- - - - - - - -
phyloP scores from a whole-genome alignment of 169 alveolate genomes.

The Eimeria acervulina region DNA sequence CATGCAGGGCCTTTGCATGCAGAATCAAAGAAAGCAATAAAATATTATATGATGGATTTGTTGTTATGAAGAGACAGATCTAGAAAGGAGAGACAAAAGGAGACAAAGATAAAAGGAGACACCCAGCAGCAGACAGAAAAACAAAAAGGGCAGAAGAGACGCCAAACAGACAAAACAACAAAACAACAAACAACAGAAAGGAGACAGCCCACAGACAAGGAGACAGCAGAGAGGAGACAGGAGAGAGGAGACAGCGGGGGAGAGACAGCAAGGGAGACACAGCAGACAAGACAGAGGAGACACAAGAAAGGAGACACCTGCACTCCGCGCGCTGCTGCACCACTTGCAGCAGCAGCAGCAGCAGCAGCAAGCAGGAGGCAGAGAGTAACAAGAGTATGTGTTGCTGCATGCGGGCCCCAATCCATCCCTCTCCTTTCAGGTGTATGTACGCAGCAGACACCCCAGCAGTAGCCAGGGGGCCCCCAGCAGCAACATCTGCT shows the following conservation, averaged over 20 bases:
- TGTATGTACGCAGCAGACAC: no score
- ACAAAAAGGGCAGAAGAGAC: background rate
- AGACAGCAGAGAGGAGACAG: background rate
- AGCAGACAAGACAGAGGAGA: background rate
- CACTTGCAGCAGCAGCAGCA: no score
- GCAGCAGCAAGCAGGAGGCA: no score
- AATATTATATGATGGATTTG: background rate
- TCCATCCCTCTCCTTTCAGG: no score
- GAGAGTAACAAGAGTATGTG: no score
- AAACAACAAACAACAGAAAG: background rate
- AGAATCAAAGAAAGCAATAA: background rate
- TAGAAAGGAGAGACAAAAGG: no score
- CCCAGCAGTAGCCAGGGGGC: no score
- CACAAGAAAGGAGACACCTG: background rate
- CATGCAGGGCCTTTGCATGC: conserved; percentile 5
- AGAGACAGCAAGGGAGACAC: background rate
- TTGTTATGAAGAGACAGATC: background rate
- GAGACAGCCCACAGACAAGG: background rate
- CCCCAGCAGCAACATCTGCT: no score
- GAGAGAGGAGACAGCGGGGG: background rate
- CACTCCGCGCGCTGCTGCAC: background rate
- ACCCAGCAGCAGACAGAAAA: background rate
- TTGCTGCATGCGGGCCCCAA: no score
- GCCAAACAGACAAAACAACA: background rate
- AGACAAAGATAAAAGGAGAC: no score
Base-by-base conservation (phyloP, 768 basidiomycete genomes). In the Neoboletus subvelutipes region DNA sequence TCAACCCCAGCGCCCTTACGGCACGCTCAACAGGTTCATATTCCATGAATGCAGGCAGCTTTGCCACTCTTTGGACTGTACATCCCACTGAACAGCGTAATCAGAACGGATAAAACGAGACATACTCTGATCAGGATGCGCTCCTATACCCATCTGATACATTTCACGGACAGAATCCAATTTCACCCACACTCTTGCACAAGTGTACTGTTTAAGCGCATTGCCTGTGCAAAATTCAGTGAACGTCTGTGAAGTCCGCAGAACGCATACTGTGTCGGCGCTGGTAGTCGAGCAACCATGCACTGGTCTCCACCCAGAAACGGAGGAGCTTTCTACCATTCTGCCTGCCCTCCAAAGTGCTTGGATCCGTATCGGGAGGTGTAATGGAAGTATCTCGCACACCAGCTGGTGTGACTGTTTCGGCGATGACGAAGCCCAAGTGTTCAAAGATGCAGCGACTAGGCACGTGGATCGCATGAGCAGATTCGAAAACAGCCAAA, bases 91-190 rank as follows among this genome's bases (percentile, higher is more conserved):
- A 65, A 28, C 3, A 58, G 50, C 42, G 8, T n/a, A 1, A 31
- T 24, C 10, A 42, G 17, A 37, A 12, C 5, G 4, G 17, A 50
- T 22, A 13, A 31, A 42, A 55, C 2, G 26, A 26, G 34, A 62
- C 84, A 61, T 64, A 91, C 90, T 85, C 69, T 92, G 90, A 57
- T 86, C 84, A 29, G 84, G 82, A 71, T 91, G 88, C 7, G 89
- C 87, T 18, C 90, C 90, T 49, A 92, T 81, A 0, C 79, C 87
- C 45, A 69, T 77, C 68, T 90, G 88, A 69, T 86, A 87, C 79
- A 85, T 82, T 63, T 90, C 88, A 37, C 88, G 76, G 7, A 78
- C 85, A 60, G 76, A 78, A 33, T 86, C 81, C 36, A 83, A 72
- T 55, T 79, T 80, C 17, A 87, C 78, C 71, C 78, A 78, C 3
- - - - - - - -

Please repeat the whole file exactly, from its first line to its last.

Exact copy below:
phyloP scores from a whole-genome alignment of 169 alveolate genomes.

The Eimeria acervulina region DNA sequence CATGCAGGGCCTTTGCATGCAGAATCAAAGAAAGCAATAAAATATTATATGATGGATTTGTTGTTATGAAGAGACAGATCTAGAAAGGAGAGACAAAAGGAGACAAAGATAAAAGGAGACACCCAGCAGCAGACAGAAAAACAAAAAGGGCAGAAGAGACGCCAAACAGACAAAACAACAAAACAACAAACAACAGAAAGGAGACAGCCCACAGACAAGGAGACAGCAGAGAGGAGACAGGAGAGAGGAGACAGCGGGGGAGAGACAGCAAGGGAGACACAGCAGACAAGACAGAGGAGACACAAGAAAGGAGACACCTGCACTCCGCGCGCTGCTGCACCACTTGCAGCAGCAGCAGCAGCAGCAGCAAGCAGGAGGCAGAGAGTAACAAGAGTATGTGTTGCTGCATGCGGGCCCCAATCCATCCCTCTCCTTTCAGGTGTATGTACGCAGCAGACACCCCAGCAGTAGCCAGGGGGCCCCCAGCAGCAACATCTGCT shows the following conservation, averaged over 20 bases:
- TGTATGTACGCAGCAGACAC: no score
- ACAAAAAGGGCAGAAGAGAC: background rate
- AGACAGCAGAGAGGAGACAG: background rate
- AGCAGACAAGACAGAGGAGA: background rate
- CACTTGCAGCAGCAGCAGCA: no score
- GCAGCAGCAAGCAGGAGGCA: no score
- AATATTATATGATGGATTTG: background rate
- TCCATCCCTCTCCTTTCAGG: no score
- GAGAGTAACAAGAGTATGTG: no score
- AAACAACAAACAACAGAAAG: background rate
- AGAATCAAAGAAAGCAATAA: background rate
- TAGAAAGGAGAGACAAAAGG: no score
- CCCAGCAGTAGCCAGGGGGC: no score
- CACAAGAAAGGAGACACCTG: background rate
- CATGCAGGGCCTTTGCATGC: conserved; percentile 5
- AGAGACAGCAAGGGAGACAC: background rate
- TTGTTATGAAGAGACAGATC: background rate
- GAGACAGCCCACAGACAAGG: background rate
- CCCCAGCAGCAACATCTGCT: no score
- GAGAGAGGAGACAGCGGGGG: background rate
- CACTCCGCGCGCTGCTGCAC: background rate
- ACCCAGCAGCAGACAGAAAA: background rate
- TTGCTGCATGCGGGCCCCAA: no score
- GCCAAACAGACAAAACAACA: background rate
- AGACAAAGATAAAAGGAGAC: no score
Base-by-base conservation (phyloP, 768 basidiomycete genomes). In the Neoboletus subvelutipes region DNA sequence TCAACCCCAGCGCCCTTACGGCACGCTCAACAGGTTCATATTCCATGAATGCAGGCAGCTTTGCCACTCTTTGGACTGTACATCCCACTGAACAGCGTAATCAGAACGGATAAAACGAGACATACTCTGATCAGGATGCGCTCCTATACCCATCTGATACATTTCACGGACAGAATCCAATTTCACCCACACTCTTGCACAAGTGTACTGTTTAAGCGCATTGCCTGTGCAAAATTCAGTGAACGTCTGTGAAGTCCGCAGAACGCATACTGTGTCGGCGCTGGTAGTCGAGCAACCATGCACTGGTCTCCACCCAGAAACGGAGGAGCTTTCTACCATTCTGCCTGCCCTCCAAAGTGCTTGGATCCGTATCGGGAGGTGTAATGGAAGTATCTCGCACACCAGCTGGTGTGACTGTTTCGGCGATGACGAAGCCCAAGTGTTCAAAGATGCAGCGACTAGGCACGTGGATCGCATGAGCAGATTCGAAAACAGCCAAA, bases 91-190 rank as follows among this genome's bases (percentile, higher is more conserved):
- A 65, A 28, C 3, A 58, G 50, C 42, G 8, T n/a, A 1, A 31
- T 24, C 10, A 42, G 17, A 37, A 12, C 5, G 4, G 17, A 50
- T 22, A 13, A 31, A 42, A 55, C 2, G 26, A 26, G 34, A 62
- C 84, A 61, T 64, A 91, C 90, T 85, C 69, T 92, G 90, A 57
- T 86, C 84, A 29, G 84, G 82, A 71, T 91, G 88, C 7, G 89
- C 87, T 18, C 90, C 90, T 49, A 92, T 81, A 0, C 79, C 87
- C 45, A 69, T 77, C 68, T 90, G 88, A 69, T 86, A 87, C 79
- A 85, T 82, T 63, T 90, C 88, A 37, C 88, G 76, G 7, A 78
- C 85, A 60, G 76, A 78, A 33, T 86, C 81, C 36, A 83, A 72
- T 55, T 79, T 80, C 17, A 87, C 78, C 71, C 78, A 78, C 3